Workforce Development

Nevada: Setting New Precedents in Education Choice

2015-06-03 MapEducation Savings Accounts Updated smallest

Nevada has become the first state in the nation to provide parents uncompromised educational freedom through the passage of Universal Education Savings Accounts (ESA). Nevada’s Senate Bill 302 raises the bar previously set by Arizona, Tennessee, Mississippi and Florida, whose legislation stipulates eligibility restrictions and provides all parents control over their child’s education.

Senate Bill 302 allows parents with a child enrolled in a Nevada public school, including charter schools, the option to remove their child and take their child’s, not the government’s, funding with them. Under SB 302, a family with a household income that is below 185 percent of the federal poverty level would receive funding equivalent to the state’s full, average per-student spending. Students with disabilities would also receive a full share of state funding. All other children would be eligible for 90 percent of average per-student spending. SB 302 allows parents to use their child’s savings account money on tutoring, therapy, textbooks, digital tools, Advanced Placement (AP) courses or a myriad of blended learning opportunities.

In 2013, state legislators across the nation sought policies that provided school choice but also made parents the ultimate decision makers. Members of the American Legislative Exchange Council (ALEC) put their heads together to find a solution. At an ALEC meeting in December 2013, ALEC legislator members determined that parents should be able to use the funds that would have been allocated to their child at their resident school district for an education program of the parent’s choosing and adopted The Educational Savings Account Act. Consequently, Arizona implemented the first Education Savings Account (ESA); Florida, Tennessee and Mississippi soon followed.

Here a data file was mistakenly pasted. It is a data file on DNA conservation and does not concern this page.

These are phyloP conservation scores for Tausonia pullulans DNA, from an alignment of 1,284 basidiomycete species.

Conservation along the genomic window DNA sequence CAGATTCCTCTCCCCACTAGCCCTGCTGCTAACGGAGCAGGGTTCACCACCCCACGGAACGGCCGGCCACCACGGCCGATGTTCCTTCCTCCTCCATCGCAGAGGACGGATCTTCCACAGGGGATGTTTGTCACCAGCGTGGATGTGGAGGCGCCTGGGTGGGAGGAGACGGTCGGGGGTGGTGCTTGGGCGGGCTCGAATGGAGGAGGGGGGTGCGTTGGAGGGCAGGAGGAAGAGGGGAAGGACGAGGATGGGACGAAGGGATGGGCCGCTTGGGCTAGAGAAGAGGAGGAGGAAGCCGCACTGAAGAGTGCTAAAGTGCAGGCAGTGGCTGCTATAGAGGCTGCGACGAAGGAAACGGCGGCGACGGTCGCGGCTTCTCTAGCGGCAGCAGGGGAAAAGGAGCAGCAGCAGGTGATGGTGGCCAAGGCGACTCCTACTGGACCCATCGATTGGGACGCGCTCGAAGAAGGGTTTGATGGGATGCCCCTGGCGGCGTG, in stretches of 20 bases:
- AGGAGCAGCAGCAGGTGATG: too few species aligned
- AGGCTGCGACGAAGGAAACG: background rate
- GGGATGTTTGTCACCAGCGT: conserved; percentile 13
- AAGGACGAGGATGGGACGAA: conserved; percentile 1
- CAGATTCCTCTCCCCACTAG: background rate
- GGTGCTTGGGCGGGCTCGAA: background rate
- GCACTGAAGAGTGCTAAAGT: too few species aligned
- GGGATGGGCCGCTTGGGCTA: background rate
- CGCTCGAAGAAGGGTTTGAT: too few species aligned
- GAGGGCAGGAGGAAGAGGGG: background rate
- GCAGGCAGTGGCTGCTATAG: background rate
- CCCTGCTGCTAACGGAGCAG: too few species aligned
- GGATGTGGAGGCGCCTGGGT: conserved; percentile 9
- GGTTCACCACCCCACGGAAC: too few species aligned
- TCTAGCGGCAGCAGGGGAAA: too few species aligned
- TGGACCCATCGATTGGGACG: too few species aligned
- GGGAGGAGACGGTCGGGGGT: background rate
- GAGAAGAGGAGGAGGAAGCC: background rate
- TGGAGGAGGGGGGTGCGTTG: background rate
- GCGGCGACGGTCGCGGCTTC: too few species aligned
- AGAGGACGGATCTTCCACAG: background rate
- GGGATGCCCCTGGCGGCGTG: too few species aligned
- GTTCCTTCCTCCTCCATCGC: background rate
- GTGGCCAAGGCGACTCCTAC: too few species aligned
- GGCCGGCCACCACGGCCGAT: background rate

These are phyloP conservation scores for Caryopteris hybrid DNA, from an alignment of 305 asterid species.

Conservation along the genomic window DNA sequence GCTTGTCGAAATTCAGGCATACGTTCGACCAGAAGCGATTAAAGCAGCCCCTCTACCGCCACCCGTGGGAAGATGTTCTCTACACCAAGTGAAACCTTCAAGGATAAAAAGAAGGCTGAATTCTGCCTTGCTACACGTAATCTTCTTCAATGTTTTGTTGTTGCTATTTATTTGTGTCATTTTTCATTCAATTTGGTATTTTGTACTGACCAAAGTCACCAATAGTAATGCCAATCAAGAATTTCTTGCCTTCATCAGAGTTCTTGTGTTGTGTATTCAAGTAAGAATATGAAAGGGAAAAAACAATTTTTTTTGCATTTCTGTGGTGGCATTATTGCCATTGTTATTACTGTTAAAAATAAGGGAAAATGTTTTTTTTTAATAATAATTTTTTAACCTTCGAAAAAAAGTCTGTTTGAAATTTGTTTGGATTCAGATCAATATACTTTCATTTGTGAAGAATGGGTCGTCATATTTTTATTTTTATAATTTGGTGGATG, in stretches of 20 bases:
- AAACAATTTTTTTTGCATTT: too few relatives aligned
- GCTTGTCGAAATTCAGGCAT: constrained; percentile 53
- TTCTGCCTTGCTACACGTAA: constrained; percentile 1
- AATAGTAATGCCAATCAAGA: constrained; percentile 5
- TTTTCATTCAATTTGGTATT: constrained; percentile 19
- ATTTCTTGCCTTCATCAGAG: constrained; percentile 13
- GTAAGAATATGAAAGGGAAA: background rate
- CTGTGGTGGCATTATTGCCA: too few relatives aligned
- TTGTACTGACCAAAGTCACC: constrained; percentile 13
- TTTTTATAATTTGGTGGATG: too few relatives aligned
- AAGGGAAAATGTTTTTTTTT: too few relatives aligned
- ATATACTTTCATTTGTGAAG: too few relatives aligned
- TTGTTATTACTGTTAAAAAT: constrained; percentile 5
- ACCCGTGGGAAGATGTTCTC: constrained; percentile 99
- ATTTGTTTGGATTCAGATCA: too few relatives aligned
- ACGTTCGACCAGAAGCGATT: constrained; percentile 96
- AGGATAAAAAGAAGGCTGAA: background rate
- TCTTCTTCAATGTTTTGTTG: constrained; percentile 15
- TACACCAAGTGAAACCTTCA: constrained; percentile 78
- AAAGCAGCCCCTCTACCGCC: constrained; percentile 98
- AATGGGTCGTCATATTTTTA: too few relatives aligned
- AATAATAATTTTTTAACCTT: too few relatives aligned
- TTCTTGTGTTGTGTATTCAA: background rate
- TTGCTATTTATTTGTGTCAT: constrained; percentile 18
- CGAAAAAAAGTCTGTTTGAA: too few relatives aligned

ESAs play an important, but often understated, role in school accountability. The very term ‘school accountability’ has become such so ghastly and political, policy discussions often determine it unworthy of sincere and nonpartisan discourse. Despite the importance of effective and efficient schools, ‘school accountability’ can provoke rancor and lead to the blame-game. However, blaming schools does not raise student performance or achievement. With the passage of SB 302, blaming schools will be rhetoric of the past. Schools will naturally be held accountable when their classrooms are full of empty desks.

Parents are the most effective agents at providing real accountability. Parents, not government, know their child’s unique learning needs. It is a state’s duty to enact policy that provides parents with the educational freedom to remove their child from failing schools and programs. Empowering parents to determine their child’s educational requirements will lead to natural school accountability.


In Depth: Workforce Development

American businesses are increasingly worried about the quality of the workforce pool from which they will be hiring. Too few American students are graduating high school or college with the skills employers need. And while college is a pathway to career success for many students, it’s far from the only …

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